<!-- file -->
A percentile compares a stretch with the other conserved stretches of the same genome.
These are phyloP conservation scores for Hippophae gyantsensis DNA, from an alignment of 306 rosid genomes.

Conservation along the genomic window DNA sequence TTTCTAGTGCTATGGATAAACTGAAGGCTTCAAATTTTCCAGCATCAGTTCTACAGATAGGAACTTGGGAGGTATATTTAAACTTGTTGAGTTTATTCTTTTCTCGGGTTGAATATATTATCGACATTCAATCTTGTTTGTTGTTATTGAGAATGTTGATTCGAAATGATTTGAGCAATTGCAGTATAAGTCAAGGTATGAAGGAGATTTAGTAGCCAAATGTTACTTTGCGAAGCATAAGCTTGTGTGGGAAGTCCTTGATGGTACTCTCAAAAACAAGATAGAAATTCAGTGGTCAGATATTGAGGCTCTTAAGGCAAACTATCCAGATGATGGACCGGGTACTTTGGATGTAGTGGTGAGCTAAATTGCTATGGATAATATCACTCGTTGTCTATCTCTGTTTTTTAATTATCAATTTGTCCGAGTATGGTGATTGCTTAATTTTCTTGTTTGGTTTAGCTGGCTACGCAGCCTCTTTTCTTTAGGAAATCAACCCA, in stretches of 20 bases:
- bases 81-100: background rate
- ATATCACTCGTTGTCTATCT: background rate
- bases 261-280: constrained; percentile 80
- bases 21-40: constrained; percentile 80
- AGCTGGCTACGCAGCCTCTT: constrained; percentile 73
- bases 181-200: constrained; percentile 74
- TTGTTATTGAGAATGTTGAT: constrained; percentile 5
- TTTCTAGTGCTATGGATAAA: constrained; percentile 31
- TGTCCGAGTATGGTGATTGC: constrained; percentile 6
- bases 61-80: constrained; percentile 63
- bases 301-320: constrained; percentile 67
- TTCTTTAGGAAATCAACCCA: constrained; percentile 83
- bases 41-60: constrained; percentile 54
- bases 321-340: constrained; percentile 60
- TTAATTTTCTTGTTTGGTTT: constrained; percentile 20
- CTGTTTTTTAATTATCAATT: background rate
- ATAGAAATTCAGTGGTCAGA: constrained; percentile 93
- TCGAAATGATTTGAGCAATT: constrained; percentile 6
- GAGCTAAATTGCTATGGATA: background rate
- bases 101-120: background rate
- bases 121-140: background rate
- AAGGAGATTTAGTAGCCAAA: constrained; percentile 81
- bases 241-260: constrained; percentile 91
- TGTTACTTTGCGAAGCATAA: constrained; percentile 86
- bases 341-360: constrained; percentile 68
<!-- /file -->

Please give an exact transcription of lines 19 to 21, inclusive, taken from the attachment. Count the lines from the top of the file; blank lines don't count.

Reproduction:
- CTGTTTTTTAATTATCAATT: background rate
- ATAGAAATTCAGTGGTCAGA: constrained; percentile 93
- TCGAAATGATTTGAGCAATT: constrained; percentile 6